AIDS2020VIRTUAL: Access to HIV treatment and prevention remains a challenge
Deborah Birx, a member of President’s Emergency Plan for Aids Relief (PEPFAR), told the 23rd International AIDS conference that despite the Covid-19 pandemic, they have continued to achieve most of their HIV sustainable development goals set for 2020.
The United States is happy with the HIV Sustainable Development Goals (SDGs) achieved so far, says Deborah Birx, a member of the President’s Emergency Plan for Aids Relief (PEPFAR).
But she concedes that more work still needs to be done to ensure that each and every individual has access to HIV and Aids treatment and preventative services.
Speaking during the 23rd International AIDS conference on HIV sustainable development goals plenary session, Birx, says that despite the Covid-19 pandemic, they have continued to achieve most of their goals set for 2020.
According to the U.N. Program on HIV/AIDS (UNAIDS) and the World Health Organization predicts a six-month interruption in health services and treatment caused by the coronavirus could result in an additional 500,000 deaths from AIDS and related diseases in sub-Saharan Africa in 2020 and 2021
UNAIDS executive director, Winifred Byanyima told delegates on the first day of the conference on Monday that progress had been made but was highly unequal.
According to the UNAIDS report released at the conference 38 million people have HIV and 690,000 died of AIDS-related diseases in 2019. About a third of the people with the infection were not receiving treatment.
Covid-19 has not yet derailed goals
Birx says that despite Covid-19 they have been able to continue meeting their goal from treatment of more than 16.5 million, women, men and children on ART to 24.5 million voluntary medical male circumcisions since 2003.
“5.8 million orphans, vulnerable children, and their caregivers have been provided with critical care and support”, she adds.
Goals remain the same despite Covid-19
She says the three key goals for 2020 are: Sustain the gains in countries that have achieved control and ensure treatment retention, accelerate control in the hand full of countries that are not on the brink of control and address the rising new infections or slow progress in key population epidemics around the globe.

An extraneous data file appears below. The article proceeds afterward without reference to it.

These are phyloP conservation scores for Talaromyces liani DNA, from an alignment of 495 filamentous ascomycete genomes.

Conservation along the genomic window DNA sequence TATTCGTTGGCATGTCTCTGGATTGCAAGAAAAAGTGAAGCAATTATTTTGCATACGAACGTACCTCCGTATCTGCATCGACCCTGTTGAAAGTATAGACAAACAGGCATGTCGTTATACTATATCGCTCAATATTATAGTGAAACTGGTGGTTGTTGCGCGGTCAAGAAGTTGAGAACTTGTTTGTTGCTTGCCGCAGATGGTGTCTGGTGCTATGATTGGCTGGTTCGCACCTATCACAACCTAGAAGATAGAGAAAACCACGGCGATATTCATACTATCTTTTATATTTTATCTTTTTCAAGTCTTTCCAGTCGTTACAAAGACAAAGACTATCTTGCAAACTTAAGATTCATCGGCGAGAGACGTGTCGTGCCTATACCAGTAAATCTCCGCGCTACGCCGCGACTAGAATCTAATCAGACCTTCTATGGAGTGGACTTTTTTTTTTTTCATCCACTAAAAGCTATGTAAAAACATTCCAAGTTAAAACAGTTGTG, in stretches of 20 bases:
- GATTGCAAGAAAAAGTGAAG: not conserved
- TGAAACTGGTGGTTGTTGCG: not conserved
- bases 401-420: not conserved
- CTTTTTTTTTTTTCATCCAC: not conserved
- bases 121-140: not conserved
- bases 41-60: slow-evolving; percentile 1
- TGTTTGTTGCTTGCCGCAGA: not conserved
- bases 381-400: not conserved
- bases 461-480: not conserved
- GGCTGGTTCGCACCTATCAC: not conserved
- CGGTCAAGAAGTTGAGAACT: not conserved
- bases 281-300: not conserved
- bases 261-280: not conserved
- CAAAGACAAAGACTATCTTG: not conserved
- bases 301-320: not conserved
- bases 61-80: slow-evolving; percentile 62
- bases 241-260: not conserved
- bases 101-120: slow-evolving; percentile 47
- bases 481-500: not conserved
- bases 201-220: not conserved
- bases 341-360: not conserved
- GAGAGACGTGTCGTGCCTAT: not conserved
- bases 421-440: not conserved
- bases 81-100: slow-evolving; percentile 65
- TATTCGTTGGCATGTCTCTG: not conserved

“These were our goals before Covid-19 and this will be our goals after Covid-19, but we all as a community need to continually analyses and make sure that we are staying true to our goals of serving the needs of the communities”, she says.
Birx says that they have been using quantitative and qualitative data to continue to evolve their programme.
“We have used both granular quantitative and qualitative data to continue to evolve our programme and this has been really key. We have stopped poor viral load suppression in children and young adults due to continued Nevirapine (NVP) use-We stopped purchasing NVP. When we saw that majority of such incidences were occurring in children under 15 while going through voluntary medical male circumcision (VMMC). We changed the age for VMMC. We stopped funding VMMC in under 15”, says Birx.
Hard work still needed despite some achievements
Despite their achievement so far this year, Birx says that they still need to work even harder to ensure that each one has access to HIV treatment and prevention.
“We still need to do a lot of work to ensure that we are reaching each child who are on regiments to ensure that they remain viral load suppressed. We need to focus on each population from sex workers to men who have sex with men(MSM) to people who eject drugs, to transgenders to ensure that every single one has access to treatment and prevention services, even those who are in close settings such as prisons”, she says.
According to the World Health Organization (WHO), seventy-three countries have warned that they are at risk of stock-outs of antiretroviral medicines as a result of the Covid-19 pandemic. In 2019, an estimated 8.3 million people were benefiting from ARVs in the 24 countries now experiencing supply shortages.
PEPFAR invests more than $900 million annually to support health systems infrastructures and capacity in partner countries, including expertise in surveillance, lab, and public health response. Birx further says that communities must be recognized for their roles they play in the fight against the HIV pandemic.
“Essential role of peers and communities in providing insights services and qualitative data have been key in ensuring the elimination of users fees happening in West/West Central Africa. Community-led monitoring provides firsthand perspective on the implementation of quality services and minimum policies and standards”, added Birx. -Health-e News`.